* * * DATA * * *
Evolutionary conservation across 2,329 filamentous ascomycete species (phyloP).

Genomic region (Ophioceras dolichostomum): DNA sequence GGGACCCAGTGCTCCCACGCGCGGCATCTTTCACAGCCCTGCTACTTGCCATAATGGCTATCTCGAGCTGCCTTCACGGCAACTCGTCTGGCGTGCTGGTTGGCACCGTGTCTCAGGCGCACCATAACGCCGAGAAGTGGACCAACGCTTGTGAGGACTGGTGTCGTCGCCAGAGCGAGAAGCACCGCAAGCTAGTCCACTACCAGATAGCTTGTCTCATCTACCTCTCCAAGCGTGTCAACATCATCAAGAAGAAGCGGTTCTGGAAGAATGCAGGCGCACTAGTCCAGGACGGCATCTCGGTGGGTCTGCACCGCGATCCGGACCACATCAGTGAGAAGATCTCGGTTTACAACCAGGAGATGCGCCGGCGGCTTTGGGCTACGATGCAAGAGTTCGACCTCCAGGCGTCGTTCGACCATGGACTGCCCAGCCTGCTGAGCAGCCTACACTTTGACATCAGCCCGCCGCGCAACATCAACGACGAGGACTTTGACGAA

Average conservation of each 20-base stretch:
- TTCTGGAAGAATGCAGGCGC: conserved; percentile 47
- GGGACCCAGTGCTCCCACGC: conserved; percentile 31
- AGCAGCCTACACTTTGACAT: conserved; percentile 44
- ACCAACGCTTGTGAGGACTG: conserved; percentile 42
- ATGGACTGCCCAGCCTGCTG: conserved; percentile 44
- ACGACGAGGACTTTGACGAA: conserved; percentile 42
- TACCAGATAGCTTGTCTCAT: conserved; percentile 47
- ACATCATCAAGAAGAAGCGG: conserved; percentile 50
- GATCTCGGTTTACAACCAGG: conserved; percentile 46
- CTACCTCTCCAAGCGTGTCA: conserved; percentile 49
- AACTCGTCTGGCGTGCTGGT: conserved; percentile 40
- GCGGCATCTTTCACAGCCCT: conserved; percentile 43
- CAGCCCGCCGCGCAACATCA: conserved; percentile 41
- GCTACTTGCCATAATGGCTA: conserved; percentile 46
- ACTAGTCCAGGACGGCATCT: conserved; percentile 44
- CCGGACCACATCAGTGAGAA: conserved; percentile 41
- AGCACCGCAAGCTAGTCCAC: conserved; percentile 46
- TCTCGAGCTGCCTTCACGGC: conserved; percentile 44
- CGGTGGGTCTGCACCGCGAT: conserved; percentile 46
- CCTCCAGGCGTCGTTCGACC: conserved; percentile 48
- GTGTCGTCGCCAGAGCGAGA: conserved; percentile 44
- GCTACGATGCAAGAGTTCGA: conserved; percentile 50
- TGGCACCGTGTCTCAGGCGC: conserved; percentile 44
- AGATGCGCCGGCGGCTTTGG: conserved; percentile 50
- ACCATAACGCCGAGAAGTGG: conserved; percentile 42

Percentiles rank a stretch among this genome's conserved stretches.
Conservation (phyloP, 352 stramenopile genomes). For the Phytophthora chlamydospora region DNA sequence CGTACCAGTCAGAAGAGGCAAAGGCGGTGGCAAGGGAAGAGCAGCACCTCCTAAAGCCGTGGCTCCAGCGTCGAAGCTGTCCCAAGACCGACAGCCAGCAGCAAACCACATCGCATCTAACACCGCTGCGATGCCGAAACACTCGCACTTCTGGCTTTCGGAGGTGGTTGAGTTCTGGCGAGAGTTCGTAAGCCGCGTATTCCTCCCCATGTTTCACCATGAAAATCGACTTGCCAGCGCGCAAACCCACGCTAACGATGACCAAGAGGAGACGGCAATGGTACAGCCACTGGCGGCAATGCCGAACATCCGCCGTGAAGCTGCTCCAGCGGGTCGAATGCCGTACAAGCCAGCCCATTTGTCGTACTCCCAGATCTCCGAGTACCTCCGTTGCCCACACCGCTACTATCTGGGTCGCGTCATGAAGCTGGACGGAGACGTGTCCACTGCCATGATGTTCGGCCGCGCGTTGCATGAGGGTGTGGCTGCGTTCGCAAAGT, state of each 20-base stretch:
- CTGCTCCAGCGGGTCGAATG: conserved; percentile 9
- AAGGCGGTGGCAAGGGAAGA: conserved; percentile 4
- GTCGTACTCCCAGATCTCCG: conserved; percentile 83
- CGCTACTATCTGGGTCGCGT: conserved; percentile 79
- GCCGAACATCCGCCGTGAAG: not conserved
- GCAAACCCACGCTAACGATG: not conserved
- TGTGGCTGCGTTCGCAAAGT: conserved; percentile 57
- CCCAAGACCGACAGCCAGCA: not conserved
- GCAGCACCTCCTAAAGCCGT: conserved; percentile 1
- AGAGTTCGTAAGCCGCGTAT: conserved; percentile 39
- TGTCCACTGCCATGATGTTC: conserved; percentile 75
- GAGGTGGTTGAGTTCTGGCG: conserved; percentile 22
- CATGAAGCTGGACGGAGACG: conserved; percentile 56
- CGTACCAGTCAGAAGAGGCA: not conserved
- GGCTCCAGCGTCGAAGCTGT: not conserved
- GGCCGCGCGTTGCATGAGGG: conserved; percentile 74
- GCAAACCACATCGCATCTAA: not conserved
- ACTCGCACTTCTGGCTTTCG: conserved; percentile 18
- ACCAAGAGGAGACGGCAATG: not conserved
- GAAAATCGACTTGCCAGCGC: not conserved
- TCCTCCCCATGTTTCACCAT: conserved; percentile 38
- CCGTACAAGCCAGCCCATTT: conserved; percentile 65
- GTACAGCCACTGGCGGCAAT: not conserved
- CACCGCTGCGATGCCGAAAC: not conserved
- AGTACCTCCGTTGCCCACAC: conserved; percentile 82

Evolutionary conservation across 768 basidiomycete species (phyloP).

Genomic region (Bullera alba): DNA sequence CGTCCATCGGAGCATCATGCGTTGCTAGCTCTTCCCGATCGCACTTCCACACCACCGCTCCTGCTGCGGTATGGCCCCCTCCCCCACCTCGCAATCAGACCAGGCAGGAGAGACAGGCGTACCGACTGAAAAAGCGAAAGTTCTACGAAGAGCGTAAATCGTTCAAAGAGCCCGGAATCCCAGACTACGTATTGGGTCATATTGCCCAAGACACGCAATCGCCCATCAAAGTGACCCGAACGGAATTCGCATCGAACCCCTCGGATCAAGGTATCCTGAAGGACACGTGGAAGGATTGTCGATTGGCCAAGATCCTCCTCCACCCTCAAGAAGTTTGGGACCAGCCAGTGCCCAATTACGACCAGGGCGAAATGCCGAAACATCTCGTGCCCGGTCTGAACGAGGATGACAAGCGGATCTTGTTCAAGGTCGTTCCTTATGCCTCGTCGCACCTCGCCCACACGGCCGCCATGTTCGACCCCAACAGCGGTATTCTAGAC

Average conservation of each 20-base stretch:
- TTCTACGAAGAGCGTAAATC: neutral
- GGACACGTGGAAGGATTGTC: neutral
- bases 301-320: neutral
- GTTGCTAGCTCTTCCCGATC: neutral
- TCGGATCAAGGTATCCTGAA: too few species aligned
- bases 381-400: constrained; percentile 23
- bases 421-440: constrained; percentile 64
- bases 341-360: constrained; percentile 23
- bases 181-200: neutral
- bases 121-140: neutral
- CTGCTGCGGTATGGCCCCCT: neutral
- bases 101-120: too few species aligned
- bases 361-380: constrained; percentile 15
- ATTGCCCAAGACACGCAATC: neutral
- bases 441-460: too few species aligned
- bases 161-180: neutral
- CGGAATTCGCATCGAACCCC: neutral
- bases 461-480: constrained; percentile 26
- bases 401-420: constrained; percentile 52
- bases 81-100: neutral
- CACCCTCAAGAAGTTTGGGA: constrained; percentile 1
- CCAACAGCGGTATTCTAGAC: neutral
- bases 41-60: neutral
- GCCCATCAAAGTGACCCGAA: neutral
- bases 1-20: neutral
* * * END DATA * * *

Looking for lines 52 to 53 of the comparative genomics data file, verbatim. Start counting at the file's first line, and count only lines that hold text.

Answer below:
- CCGTACAAGCCAGCCCATTT: conserved; percentile 65
- GTACAGCCACTGGCGGCAAT: not conserved